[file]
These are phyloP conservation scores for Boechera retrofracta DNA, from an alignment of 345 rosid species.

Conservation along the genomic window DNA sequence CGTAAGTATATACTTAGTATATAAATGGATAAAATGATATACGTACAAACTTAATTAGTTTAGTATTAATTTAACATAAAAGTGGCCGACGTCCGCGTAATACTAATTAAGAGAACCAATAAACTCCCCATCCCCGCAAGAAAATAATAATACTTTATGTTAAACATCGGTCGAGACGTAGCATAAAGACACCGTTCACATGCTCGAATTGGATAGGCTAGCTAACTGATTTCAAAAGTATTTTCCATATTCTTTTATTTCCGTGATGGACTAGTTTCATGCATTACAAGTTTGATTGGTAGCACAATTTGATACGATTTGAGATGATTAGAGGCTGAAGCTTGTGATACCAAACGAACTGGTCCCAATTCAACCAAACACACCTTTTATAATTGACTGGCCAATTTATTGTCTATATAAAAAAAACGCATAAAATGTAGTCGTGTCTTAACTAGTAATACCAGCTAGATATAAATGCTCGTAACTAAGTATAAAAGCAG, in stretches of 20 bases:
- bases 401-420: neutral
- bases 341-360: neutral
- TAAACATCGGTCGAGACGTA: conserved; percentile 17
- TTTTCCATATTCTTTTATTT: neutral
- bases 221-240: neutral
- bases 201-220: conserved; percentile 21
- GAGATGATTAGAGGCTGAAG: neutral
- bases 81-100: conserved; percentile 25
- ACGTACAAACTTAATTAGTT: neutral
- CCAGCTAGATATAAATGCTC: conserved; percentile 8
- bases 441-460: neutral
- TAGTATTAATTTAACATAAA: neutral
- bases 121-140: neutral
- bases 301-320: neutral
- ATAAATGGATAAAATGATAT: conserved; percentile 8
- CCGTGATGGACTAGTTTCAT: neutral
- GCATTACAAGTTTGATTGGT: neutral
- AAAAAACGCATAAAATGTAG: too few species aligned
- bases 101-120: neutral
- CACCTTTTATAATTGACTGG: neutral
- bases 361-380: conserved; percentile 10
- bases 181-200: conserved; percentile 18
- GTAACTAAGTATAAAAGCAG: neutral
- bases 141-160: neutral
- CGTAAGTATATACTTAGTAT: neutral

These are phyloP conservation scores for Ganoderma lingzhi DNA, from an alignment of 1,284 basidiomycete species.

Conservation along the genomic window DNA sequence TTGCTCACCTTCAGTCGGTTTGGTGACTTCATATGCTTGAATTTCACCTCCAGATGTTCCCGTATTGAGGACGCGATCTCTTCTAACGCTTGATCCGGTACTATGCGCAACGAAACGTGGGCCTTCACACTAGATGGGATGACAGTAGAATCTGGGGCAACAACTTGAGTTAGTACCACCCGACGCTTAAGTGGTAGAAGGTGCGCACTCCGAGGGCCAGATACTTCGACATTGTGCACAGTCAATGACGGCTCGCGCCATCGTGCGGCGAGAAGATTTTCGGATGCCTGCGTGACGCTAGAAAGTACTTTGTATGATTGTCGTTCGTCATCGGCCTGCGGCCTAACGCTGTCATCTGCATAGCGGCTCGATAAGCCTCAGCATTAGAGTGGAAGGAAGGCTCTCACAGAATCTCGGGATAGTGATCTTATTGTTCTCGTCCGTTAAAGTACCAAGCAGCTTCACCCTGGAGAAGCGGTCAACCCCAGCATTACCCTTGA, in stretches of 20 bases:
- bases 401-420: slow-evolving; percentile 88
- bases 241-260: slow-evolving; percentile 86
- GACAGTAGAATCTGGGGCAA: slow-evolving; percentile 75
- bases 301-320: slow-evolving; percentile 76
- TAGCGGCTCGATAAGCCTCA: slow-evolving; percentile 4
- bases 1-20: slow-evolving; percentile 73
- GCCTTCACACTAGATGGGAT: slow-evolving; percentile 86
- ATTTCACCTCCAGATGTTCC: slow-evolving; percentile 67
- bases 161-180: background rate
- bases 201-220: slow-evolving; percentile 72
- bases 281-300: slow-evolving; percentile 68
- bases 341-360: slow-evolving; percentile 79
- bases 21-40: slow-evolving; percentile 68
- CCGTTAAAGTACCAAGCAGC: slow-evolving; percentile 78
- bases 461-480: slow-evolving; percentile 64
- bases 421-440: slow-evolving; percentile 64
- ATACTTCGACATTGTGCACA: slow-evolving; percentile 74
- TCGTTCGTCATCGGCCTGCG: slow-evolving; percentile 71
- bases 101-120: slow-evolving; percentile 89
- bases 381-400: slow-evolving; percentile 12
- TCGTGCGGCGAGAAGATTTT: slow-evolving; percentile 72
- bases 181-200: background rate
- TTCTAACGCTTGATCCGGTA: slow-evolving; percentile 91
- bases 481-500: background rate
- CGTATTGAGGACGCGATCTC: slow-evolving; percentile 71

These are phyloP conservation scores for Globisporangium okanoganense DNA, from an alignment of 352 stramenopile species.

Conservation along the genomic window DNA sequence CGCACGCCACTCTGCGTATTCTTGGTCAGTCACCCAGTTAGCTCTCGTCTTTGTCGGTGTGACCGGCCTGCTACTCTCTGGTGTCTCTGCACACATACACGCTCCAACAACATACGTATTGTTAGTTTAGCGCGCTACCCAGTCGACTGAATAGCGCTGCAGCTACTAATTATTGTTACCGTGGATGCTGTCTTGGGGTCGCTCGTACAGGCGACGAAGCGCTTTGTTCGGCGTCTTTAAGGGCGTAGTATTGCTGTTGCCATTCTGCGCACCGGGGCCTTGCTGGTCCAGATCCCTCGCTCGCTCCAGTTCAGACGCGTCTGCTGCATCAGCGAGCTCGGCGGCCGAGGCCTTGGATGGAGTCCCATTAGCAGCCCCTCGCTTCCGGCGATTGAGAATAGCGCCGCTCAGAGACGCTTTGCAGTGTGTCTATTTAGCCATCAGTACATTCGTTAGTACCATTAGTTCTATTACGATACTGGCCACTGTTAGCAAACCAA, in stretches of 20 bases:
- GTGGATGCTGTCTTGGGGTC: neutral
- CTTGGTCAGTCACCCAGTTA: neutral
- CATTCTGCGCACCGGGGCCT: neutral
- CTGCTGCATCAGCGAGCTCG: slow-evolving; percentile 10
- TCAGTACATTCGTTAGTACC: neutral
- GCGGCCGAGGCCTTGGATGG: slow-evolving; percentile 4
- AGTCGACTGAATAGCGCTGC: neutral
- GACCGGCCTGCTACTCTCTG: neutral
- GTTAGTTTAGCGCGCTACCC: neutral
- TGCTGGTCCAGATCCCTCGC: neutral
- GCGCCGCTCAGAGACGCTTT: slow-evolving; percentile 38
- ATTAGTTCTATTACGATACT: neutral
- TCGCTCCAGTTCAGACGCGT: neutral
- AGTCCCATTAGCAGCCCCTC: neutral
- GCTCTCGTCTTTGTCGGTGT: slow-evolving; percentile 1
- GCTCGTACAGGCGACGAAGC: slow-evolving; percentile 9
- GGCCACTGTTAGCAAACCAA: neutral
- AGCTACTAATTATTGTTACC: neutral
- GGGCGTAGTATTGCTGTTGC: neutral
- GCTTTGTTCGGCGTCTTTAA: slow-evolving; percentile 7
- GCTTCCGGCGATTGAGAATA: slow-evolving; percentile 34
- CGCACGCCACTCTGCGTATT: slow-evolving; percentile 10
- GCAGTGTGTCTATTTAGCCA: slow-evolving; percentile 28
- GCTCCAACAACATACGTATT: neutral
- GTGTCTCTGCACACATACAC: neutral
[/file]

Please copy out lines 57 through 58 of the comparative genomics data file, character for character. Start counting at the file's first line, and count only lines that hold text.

- GTGGATGCTGTCTTGGGGTC: neutral
- CTTGGTCAGTCACCCAGTTA: neutral